An Expert Guide to Stock PotsPublished on 06/13/2023 · 10 min readMaster the art of cooking with our Expert guide to stock pots. Explore versatile options, sizes, and materials for the perfect culinary creations!
Photo by Ground Picture
TL;DR: When buying a stock pot, consider the capacity (8-15+ quarts), kitchen storage, and your budget. It’s always good to look for comfortable handles to grip, a tight-fitting lid, and a material type that suits your aesthetic preferences and is compatible with your cooktop.
Hi! I’m Jake, an Expert in the kitchen department here at Curated. With over 20 years in restaurants and eight years working full-time in a soup kitchen, I’ve had a few experiences with stock pots. I've used them all, from enameled Dutch ovens to large saucepans and 12-quart 5-ply stainless pots to deep fry food. I love helping people find the right cookware for their needs.
What Is a Stock Pot?
Stock pots have a large capacity, depth, and width and probably aren't your best choice for baking cookies. They are perfect for soups, boiling pasta and beans, canning jars, steaming vegetables, reducing stock, and slow-cooking stews. Stock pots are great for large batches.
What Are the Different Stock Pot Materials?
Stock pots come in several different materials, so here’s the full spread of what’s available, their pros, cons, and best uses.
1. Stainless Steel
Boiling chicken bones for noodle soup? The most common stock pot material is stainless because it’s cost-effective, durable, and non-reactive to acidic ingredients like tomato or blueberry compote. Most budget options will have a heavy three-layer base and a thin layer of stainless along the walls (inefficient). High-end options will have three layers of material throughout the entire vessel making it more durable and higher performing (often the first choice for commercial kitchens).
- Most durable
- Won’t react to food
- Often cost-effective
- Metal utensil safe
- Budget options are not fully-clad, resulting in reduced performance and durability
Best for: Pasta sauce, lobster boils, acidic vegetables.
2. Enameled Steel
A classic material design, enameled steel is colorful, non-reactive to acidic ingredients, lightweight, and easy to clean. Often available in various colors, these stock pots are about as simple as they come.
- Easy to clean
- Best with wood or soft-tipped utensils
- Enamel coating can chip when accidents happen, making this option the least durable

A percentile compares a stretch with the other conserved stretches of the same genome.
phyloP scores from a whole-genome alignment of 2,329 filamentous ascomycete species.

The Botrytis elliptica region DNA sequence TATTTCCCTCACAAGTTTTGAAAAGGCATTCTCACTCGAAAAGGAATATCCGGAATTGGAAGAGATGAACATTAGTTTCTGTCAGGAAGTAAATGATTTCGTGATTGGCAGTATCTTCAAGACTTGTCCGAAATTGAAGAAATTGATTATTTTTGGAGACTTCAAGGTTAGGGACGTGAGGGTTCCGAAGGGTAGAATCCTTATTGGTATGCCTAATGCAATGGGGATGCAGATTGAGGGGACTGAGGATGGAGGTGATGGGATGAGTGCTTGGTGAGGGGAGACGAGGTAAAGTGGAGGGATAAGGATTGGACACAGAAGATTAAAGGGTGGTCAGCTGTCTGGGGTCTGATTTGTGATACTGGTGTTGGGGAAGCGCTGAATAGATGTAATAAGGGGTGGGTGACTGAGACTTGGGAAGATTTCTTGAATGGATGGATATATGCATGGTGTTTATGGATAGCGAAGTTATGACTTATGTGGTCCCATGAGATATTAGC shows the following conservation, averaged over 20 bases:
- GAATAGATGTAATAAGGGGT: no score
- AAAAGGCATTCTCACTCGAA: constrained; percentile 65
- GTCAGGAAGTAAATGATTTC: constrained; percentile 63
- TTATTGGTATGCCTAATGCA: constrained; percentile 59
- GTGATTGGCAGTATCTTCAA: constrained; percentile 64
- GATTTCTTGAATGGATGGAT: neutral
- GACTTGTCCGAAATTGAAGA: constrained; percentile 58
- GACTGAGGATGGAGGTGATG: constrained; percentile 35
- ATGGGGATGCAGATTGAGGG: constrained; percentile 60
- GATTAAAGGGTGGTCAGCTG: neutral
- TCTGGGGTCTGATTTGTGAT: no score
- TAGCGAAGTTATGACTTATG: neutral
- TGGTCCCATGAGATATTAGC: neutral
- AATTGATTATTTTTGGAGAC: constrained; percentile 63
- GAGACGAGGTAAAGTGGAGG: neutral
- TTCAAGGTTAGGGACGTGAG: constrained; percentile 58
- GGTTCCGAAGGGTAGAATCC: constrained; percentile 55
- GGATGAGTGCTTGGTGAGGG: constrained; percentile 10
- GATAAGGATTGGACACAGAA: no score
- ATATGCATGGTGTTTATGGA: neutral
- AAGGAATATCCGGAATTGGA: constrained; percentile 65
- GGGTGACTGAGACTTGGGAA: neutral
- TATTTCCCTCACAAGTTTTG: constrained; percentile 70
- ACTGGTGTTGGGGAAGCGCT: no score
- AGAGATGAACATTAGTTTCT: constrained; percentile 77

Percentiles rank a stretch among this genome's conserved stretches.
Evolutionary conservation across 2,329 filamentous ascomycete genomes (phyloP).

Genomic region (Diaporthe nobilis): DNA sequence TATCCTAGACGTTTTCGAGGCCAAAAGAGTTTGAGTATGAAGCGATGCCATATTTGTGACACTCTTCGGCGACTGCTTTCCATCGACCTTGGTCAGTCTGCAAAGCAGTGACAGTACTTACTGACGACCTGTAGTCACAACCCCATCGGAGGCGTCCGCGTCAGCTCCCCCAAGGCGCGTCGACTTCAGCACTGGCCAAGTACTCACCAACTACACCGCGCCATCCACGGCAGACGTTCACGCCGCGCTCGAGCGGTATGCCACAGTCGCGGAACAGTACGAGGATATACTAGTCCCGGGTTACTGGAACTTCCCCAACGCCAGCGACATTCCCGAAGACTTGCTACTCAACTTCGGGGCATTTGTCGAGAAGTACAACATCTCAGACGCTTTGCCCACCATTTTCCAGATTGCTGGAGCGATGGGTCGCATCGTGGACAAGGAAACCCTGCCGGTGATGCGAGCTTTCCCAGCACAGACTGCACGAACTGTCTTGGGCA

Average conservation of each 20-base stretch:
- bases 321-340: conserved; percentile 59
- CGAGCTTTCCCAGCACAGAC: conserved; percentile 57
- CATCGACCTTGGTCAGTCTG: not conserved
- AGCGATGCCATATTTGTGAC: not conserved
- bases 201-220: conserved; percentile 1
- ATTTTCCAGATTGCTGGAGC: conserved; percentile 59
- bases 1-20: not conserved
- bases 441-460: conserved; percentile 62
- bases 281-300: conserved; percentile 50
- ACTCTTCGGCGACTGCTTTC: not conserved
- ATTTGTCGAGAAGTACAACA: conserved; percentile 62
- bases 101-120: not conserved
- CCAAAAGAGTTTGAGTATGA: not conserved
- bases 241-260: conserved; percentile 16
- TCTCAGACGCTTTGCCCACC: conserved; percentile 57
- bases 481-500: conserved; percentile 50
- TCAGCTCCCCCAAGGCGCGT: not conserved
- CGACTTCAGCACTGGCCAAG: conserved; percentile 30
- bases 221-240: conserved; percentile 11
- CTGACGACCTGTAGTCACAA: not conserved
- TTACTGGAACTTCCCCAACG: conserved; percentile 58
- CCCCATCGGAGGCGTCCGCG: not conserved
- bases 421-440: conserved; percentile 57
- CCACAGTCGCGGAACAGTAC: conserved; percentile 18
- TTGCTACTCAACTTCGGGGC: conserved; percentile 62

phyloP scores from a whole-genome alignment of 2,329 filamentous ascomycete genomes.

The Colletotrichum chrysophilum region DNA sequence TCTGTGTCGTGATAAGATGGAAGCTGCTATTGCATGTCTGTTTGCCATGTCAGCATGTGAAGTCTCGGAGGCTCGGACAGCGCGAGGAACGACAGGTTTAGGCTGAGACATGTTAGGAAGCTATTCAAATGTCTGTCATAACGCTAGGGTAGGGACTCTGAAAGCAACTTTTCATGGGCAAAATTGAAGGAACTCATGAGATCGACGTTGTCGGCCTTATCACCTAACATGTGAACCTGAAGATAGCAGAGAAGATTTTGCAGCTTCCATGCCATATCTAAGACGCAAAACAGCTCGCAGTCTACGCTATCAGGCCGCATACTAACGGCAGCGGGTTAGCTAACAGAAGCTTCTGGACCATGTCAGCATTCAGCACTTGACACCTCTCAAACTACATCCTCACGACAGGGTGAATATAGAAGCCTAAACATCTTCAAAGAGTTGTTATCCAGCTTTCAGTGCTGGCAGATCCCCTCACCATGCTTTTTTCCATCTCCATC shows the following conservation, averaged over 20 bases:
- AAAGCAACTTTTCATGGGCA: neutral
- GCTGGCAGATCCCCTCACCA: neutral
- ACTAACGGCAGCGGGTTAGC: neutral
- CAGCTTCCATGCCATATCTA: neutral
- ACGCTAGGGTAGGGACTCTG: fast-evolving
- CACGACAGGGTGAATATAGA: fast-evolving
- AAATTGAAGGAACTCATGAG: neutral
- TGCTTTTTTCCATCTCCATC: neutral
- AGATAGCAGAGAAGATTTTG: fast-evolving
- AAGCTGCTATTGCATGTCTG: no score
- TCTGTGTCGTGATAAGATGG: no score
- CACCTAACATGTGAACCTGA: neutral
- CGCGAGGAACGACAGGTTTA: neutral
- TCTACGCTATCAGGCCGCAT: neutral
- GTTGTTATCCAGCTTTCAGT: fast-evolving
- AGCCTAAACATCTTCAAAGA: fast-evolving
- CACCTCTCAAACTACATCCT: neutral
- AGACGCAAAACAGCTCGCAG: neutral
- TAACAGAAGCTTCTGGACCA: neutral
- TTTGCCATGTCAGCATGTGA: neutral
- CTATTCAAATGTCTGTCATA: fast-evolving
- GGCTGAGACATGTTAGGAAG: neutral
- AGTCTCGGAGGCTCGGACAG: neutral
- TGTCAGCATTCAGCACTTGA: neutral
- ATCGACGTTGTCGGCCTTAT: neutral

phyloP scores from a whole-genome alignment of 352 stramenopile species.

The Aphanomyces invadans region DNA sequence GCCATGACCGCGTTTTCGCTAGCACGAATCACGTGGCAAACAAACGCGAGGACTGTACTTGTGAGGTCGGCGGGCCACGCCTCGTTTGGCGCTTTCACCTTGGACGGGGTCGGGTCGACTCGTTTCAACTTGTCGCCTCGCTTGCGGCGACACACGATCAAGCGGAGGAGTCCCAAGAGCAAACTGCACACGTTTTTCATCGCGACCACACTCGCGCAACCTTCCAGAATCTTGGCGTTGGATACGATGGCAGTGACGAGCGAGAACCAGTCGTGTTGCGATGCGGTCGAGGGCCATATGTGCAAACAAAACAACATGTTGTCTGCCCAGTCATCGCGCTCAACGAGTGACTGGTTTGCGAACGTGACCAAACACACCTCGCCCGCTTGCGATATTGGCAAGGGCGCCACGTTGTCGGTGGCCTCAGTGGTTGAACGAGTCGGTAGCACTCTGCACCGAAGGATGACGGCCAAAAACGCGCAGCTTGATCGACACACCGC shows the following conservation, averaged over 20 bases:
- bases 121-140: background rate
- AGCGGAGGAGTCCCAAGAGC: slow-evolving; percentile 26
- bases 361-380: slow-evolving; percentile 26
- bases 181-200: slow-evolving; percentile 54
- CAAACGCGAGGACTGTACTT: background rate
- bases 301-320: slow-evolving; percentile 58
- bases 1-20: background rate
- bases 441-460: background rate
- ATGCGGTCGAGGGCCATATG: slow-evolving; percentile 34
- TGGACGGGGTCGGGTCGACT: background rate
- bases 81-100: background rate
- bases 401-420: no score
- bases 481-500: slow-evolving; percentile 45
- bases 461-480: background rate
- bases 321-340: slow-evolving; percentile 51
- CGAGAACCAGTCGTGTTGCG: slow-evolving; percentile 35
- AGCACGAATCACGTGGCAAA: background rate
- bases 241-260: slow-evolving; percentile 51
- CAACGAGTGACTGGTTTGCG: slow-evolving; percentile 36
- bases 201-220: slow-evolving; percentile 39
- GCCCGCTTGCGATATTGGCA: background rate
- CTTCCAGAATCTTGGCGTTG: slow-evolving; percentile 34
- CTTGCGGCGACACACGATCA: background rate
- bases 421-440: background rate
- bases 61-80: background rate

- Lower performance conduction heating than clad aluminum or copper pots
- Might not work with an induction stovetop
Best for: Matching to a simple and classic aesthetic.
3. Enameled Cast Iron
While cast iron cookware is the most inefficient (least conductive), it has the highest heat retention. Most cast iron pots come in the form of a short and wide Dutch oven that is perfect for slow-cooked stews, baking bread, or even sautéing veggies. They’re very heavy, and once you get the ingredients loaded in, it can be too much for some people to transport.
- Amazing heat retention
- Most versatile for baking, stewing, and braising
- Perfect for induction cooktops
- Very heavy material
- Least conductive and least heat control (oven mitts required!)
Best for: Deep frying, braising, slow-cooked stews.
With elegance and performance, copper is a classic material. It’s highly heat conductive, but because it’s a reactive material, most commonly, you’ll find copper used as either an external or core layer of the vessel. At the same time, the inside cooking surface will remain clad with a more durable and non-reactive layer of stainless steel.
- Cooking tests show it’s the best heat conductivity
- Has exact temperature control
- Classic aesthetics
- Metal utensil-safe
- Most expensive
- Copper will naturally tarnish with use (it doesn’t affect performance but does require polishing if you want that shine)
- Often not compatible with induction
Best for: Adding a high-performing and timeless aesthetic to your kitchen that will last for generations.